We're home, and I met the last deadline (the one I was working on at Art is You in Stamford), and I don't start another one until Monday, and I copyedited something this morning and now I can do whatever I want until Monday morning. Woo-hoo!

Believe it or not, there *is* a problem with that. Not buying it? Here: there are so very many things I want to do that I've pulled out a ton of stuff and am just pretty much going in circles this morning, pulling out more and more and more and making a huge mess and acting like a crazed bumble bee, zipping madly from one pile to another. Let me show you!

Here is the coolest thing ever: old silk saris and sari parts I bought from and was given by Janice Kissinger of Felt Sutra, my best stitching buddy. We meet in hotel lobbies across the country (Mississippi, California, Connecticut) and stitch together, and it's beyond lovely.
 She gave me this scrap, below, which I adore. It's torn and stained a lot and has some tears, and that makes it even more fabulous to me. I washed and dried it and trimmed the raw end, and now I'll roll and hand stitch that end with silk floss.
 See the handwork? Stitching and beads and some French knots, which I adore.



 I already had some strandable silk floss that will work for this. I love it when that happens.
Then there's this amazing sweater, given to me by Sharon. She said she'd had it for years and was going to—gasp!—cut it up to use to make pin cushions but then thought of me and thought I might want to cut it up and do something with it, and when she handed it to me, I squealed and put it on and wore it for the rest of the week. Even though it's wool, it doesn't make me itch, which is a first. It's light but warm, and I LOVE it. And of course I immediately thought of what I could add to it and came home and dug out the bin that's labelled BRIGHT FELT (there's one labelled DULL FELT, too, I think, but I never open it) and picked out these scraps of wool felt (most of which I fulled myself from thrifted clothing). I'm totally jazzed about working on this, too. Janice told me how to wash it, and I did that yesterday, with no disasters.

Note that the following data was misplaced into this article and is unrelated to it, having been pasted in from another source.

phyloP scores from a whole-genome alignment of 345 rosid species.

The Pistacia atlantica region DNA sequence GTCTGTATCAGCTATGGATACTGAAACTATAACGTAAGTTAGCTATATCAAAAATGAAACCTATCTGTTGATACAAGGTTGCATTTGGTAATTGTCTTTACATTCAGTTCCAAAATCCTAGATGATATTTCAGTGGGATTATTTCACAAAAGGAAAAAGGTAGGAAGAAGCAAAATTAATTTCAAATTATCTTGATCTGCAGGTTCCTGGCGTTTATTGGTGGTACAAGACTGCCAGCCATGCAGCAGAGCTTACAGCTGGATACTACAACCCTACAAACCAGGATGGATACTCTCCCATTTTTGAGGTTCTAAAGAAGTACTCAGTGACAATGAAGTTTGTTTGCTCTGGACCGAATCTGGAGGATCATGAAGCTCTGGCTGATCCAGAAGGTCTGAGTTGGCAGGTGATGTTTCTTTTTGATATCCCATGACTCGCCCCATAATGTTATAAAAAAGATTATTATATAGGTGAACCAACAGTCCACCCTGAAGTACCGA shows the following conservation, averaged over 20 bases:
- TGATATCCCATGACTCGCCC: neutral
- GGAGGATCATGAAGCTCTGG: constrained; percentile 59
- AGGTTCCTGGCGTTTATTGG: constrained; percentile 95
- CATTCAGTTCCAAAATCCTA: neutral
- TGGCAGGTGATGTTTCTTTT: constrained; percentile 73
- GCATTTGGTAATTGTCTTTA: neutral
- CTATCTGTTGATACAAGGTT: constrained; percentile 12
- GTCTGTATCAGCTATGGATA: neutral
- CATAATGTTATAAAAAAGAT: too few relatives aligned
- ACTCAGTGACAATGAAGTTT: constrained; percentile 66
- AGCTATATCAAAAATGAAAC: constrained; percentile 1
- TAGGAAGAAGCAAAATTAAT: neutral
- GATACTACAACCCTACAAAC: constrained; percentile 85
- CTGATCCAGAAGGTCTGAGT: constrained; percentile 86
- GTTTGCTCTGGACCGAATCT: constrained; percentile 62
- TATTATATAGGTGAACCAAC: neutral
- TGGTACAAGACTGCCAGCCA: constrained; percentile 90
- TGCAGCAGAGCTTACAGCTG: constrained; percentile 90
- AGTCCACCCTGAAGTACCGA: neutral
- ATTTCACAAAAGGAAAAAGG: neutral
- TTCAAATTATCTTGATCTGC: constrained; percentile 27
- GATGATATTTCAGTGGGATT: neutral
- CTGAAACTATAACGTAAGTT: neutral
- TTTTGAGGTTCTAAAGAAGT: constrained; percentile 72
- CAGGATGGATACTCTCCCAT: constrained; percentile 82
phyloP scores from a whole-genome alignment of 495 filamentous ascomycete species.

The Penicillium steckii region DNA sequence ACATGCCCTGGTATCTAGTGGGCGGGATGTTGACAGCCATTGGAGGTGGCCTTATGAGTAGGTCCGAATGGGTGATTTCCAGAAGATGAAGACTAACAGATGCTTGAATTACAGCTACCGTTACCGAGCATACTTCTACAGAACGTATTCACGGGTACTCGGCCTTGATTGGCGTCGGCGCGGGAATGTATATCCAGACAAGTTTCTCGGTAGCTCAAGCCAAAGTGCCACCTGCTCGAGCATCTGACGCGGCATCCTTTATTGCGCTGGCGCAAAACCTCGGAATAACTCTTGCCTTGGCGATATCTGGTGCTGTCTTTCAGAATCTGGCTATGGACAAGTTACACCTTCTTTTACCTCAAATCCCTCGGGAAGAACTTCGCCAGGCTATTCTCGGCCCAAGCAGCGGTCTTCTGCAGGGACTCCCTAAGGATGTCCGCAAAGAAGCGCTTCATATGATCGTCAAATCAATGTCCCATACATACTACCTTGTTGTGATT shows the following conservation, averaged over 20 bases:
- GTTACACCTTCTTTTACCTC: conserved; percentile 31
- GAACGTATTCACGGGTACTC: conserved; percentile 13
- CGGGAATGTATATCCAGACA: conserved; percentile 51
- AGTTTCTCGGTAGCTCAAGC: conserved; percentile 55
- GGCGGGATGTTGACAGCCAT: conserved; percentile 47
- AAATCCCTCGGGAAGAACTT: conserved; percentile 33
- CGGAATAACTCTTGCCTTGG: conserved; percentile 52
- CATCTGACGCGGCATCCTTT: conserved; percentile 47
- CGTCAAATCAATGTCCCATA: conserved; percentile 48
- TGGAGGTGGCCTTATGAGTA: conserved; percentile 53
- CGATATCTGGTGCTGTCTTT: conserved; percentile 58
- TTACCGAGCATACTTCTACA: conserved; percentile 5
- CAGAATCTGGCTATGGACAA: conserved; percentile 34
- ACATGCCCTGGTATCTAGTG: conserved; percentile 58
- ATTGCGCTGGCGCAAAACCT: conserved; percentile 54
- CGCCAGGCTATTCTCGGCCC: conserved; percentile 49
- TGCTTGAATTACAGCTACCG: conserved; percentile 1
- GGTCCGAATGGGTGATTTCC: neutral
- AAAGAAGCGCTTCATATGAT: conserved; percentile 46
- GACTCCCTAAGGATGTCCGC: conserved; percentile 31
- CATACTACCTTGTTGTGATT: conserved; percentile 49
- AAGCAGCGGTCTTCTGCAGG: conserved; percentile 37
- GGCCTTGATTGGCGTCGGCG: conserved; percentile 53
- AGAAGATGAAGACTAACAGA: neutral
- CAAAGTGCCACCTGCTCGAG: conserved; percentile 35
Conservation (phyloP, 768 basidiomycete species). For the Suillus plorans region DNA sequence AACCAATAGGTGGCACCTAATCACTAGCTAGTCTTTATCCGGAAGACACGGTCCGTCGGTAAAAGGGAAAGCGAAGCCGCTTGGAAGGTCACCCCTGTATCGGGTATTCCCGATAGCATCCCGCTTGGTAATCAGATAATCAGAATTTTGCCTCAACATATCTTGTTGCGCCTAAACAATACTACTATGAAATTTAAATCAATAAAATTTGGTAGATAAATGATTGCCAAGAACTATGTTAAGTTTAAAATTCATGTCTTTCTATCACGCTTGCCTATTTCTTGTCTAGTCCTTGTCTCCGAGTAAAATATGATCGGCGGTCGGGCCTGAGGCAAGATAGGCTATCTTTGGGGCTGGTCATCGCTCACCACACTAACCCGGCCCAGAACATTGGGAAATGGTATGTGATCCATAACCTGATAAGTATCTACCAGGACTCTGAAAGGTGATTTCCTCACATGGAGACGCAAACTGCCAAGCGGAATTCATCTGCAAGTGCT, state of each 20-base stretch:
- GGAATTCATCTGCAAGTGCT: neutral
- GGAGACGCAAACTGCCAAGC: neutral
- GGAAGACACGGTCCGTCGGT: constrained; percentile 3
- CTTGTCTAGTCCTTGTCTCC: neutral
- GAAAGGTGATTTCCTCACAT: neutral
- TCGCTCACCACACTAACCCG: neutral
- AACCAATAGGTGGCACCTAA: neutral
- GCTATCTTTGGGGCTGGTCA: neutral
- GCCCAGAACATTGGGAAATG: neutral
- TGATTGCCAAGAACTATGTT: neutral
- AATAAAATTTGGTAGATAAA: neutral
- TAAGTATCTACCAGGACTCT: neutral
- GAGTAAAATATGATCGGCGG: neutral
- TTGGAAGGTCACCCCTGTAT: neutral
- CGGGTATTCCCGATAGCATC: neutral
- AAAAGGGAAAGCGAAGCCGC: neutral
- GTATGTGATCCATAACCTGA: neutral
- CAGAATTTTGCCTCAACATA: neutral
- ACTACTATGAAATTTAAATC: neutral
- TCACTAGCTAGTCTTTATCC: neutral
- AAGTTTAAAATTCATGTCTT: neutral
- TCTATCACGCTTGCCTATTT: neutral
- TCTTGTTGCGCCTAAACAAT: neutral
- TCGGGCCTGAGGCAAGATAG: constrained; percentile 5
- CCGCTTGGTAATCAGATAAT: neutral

Then there's Julianna Hudgin's Jewel Loom. Julianna taught Tonia Jenny how to use it in Mississippi (all of these are Art is You retreats, of course), and then Tonia taught me in Petaluma, where she gave me a bracelet she'd woven from bits of sock yarn. I fell in love with it and got just the teeniest bit obsessed about this. Here you can see my standard operating procedure, where I can't rest with just one. I have a loom Tonia gave me and one Julianna gave me and then four more I bought. I work on all of them at the same time, but I finished them all in Stamford and am ready to start new ones. I've made about a dozen of these woven bracelets so far, and it's time to branch out and experiment further. Eventually I want to weave a bag out of strips of t-shirts, but I'm taking my time and learning stuff (about tension, stretch, finishing the ends, etc) and using up various bits of floss.